Talking Stone Film

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Hi. My name is Tom Antos
and today we’re going to talk about some basics when it comes to
camera angles and framing. The Full Shot or Full Body Shot includes the
feet in the frame. For this kind of a shot, remember to
never cut off just the feet. In fact, it’s a bad practice to cut off
your subject at the knees and below. It may look like you did it unintentionally
or by a mistake… like you can see here.
It also looks awkward when a person’s legs are cut off below the knees.
This, in fact, is not a rule by any means. In fact, I don’t think there are
any rules in film. But it is just a bad practice.
If you’re going to frame your subject like this, then you’d better have a good reason for it. Otherwise, it will just confuse your audience
and it will look like you simply don’t know
what you’re doing. So, for a full body shot, you should
stick to something like this. Next shot is a Medium Full Shot.
That’s when you go a bit closer and it’s usually also when you cut off your subject
somewhere between the knees and the waist. Once you frame above the waist area,
that’s called a Medium Shot. After that, we move in for a Close Shot.
That frames from around the breast area and up. And then this here is a Close-Up, which mainly frames just the subject’s head.
Once you move in even closer, where you start to cut off
the forehead or the chin, that’s usually referred to
as an Extreme Close-Up. Even if you move in to frame just the eyes,
for example. Now, what you have to remember is that
there is no standard by which to go when naming these shots.
These are simple the name that I use. There are others out there
that use different names. What’s important is that you know what type
of shots you want to get. So, when you’re planning your shots or
doing your storyboards, you always use the same names
for the shot types, so you don’t end up confusing yourself
later on down the road when you go back to look at your notes or
storyboards. Next, we’re going to talk about the types
of shots or angles, like Over-the-Shoulder or a Two-Shot.
These are most commonly used in a scene when two characters are talking to each other.
These shots refer more to the angle than what the exact framing is.
For example, you can have a close-up over-the-shoulder… or a medium over-the-shoulder
like you see here… and you can even go to a
full body over-the-shoulder. Same goes for the two-shot.
Here we have a full body two-shot. And then a medium two-shot. And then a close-up two-shot. Or you can also have, you know,
a three, four shot, depending how many characters you have in your shot.
Other shot types you might hear about are an Insert or Cut-Away,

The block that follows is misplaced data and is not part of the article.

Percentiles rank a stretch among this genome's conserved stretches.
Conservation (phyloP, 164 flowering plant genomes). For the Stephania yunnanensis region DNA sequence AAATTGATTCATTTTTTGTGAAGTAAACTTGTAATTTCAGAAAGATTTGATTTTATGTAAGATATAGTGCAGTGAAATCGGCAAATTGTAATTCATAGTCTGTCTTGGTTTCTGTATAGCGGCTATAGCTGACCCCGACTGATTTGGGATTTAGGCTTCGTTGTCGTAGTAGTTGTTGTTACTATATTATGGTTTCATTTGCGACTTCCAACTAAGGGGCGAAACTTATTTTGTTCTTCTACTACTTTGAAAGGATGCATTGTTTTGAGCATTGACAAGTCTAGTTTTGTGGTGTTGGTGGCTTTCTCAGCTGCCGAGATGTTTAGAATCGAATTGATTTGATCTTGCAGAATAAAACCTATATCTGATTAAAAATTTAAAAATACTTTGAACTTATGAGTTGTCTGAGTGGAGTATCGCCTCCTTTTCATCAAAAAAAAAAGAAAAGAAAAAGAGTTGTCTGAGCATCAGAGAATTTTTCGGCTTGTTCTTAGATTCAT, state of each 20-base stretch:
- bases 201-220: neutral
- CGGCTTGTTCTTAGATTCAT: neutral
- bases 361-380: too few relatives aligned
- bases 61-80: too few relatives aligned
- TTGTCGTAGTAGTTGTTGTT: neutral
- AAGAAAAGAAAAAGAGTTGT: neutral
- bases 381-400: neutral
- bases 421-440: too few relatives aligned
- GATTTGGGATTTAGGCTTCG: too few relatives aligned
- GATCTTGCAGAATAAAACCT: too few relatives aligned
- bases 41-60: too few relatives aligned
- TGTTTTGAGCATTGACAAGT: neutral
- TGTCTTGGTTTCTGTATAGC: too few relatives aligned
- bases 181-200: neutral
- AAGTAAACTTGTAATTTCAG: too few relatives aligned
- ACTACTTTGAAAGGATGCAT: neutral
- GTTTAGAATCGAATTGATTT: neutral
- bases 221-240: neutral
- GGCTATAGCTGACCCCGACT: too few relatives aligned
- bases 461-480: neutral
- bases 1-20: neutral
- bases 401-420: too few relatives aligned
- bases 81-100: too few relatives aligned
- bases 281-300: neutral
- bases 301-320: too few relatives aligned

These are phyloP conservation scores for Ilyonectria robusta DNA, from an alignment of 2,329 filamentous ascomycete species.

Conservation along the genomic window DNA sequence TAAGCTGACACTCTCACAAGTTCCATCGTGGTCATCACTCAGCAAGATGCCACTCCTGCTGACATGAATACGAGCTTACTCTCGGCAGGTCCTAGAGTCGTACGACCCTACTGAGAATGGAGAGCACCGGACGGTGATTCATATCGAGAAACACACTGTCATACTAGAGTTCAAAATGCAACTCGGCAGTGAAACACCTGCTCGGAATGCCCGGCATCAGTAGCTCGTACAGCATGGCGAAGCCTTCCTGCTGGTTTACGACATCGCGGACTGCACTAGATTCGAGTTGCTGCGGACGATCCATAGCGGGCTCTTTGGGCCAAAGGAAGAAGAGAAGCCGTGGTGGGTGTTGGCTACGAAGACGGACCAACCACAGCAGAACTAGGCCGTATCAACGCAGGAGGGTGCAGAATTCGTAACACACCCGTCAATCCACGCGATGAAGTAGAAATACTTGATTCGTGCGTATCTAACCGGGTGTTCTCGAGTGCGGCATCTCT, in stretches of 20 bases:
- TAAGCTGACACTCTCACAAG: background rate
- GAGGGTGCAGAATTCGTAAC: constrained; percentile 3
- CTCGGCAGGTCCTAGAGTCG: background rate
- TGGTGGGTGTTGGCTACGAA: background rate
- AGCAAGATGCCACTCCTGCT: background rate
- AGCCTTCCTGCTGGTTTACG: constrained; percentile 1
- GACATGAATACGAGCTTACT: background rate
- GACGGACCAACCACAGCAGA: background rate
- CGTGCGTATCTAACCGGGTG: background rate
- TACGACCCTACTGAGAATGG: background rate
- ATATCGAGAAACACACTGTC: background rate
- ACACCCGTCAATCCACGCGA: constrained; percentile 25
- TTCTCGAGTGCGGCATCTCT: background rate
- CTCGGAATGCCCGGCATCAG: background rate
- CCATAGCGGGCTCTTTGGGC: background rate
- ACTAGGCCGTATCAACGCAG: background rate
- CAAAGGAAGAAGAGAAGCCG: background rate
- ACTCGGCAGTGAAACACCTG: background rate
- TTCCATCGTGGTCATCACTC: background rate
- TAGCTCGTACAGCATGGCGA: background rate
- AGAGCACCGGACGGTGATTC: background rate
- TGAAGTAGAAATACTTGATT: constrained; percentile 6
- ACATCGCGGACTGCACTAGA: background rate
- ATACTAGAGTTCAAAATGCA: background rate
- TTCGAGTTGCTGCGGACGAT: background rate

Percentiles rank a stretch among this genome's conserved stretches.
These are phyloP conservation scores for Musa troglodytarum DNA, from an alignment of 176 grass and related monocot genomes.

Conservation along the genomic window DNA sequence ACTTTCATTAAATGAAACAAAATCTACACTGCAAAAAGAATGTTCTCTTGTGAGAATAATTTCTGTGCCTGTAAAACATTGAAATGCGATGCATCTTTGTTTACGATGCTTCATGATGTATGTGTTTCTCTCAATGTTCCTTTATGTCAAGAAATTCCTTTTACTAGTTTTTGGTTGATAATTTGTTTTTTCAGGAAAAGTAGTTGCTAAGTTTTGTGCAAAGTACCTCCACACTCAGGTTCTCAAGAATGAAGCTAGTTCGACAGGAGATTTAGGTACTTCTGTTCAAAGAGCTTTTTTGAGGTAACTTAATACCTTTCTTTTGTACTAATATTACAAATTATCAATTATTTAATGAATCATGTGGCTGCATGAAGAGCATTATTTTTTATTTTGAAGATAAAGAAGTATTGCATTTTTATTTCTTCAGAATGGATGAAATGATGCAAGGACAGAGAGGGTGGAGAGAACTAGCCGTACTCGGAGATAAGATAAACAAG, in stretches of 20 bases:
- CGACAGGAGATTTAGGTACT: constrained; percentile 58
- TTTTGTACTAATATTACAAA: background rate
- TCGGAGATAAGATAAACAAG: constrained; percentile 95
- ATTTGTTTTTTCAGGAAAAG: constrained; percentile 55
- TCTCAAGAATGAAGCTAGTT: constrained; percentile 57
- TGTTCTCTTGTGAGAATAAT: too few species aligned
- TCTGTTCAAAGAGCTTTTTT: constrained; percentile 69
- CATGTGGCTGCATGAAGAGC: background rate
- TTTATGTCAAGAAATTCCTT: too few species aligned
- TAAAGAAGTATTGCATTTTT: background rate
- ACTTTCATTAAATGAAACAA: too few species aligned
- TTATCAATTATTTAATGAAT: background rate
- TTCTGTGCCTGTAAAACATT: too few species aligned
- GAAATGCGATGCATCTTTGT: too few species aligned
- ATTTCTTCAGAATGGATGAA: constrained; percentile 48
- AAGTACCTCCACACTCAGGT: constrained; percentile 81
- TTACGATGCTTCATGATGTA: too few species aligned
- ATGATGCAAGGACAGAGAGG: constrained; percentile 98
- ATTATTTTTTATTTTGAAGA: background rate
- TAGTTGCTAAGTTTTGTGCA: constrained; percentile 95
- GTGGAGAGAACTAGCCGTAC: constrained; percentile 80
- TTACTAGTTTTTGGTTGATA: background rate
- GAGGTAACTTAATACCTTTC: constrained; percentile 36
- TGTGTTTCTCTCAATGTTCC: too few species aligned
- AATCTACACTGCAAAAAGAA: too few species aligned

which is, basically, a close-up on a part of a scene or
it could be a POV of one of the characters seeing a certain detail in that scene,
like we see here where one of the characters passes
the car keys to the other. Many times people ask me what size lenses
should they use to get, for example, a good medium shot.
And really, there is not one correct answer. The types of shots or the framing really have
nothing to do with the lens. For example, you can have a medium shot
that’s shot using a wide angle lens such as this 16mm Canon lens
that I’m using here. Or you can have a medium shot
that’s shot using a 50mm lens. Same if you use a 100mm… or even a 300mm telephoto lens. They all produce medium shots.
But of course, each of those lenses gives that shot a different look and effect.
The framing doesn’t change. It’s just the perspective.
So, remember that shot framing has nothing to do with the lens size. And the only way you’ll really know what
type of lens to use in your scenario is
once you’ve got a lot of experience going out there and filming.
You know, just trying out different types of lenses and experimenting. Then, afterwards, you should come home
and compare what kind of effects you got using various lenses on different types of shots.
Because there’s virtually an infinite amount of effects you can get
when you’re mixing up different types of framing, shot types, angles and lenses. For example, let’s take a close-up and do a few versions of it
and see what kind of effects we can get. If we were to use a mid-sized lens
such as this 50mm, then you would get something like this.
You know, an average looking shot. But, for example, if you were filming a comedy
and you wanted to show a person in a funny way, then it might be better to go in really close and use a wide-angle such as this 16mm lens, which will make your subject’s features
look a bit distorted or exaggerated. It’s not actually the lens that makes
your subject look that way but your relative position to the subject.
Basically, the closer you move to your subject, the more dramatic the perspective will be.
But obviously you have to use a wide-angle lens when shooting this close. Right now we’re about
two feet away from the subject. Now, if we were to use a 50mm lens
at that same distance, then the perspective doesn’t change,
but the framing obviously will, because we’re basically zooming in.
So, all you end up seeing is this. It would be the same if you look at this shot
that we got using the 16mm lens and then digitally zoomed in.
The only difference being that the depth of field would be the same as the 16mm lens.
And of course we end up loosing a lot of the resolution,
which is why we use different lenses. Or if you’re using a camera that doesn’t
have interchangeable lenses, then you would simply zoom in or zoom out.
Now, let’s take a look at a full body shot. To get it with a 16mm lens,
we have to move away from the subject a few feet.
If you were to move away from your subject to about two hundred fifty feet,
then this wide-angle might be good if you’re trying to get, let’s say,
a wide-shot of the location. Because your subject is so small that
it’s really hard even to see him. So, that’s when you want to use a long lens,
such as this 300mm, to basically zoom in. Now, when you’re this far away,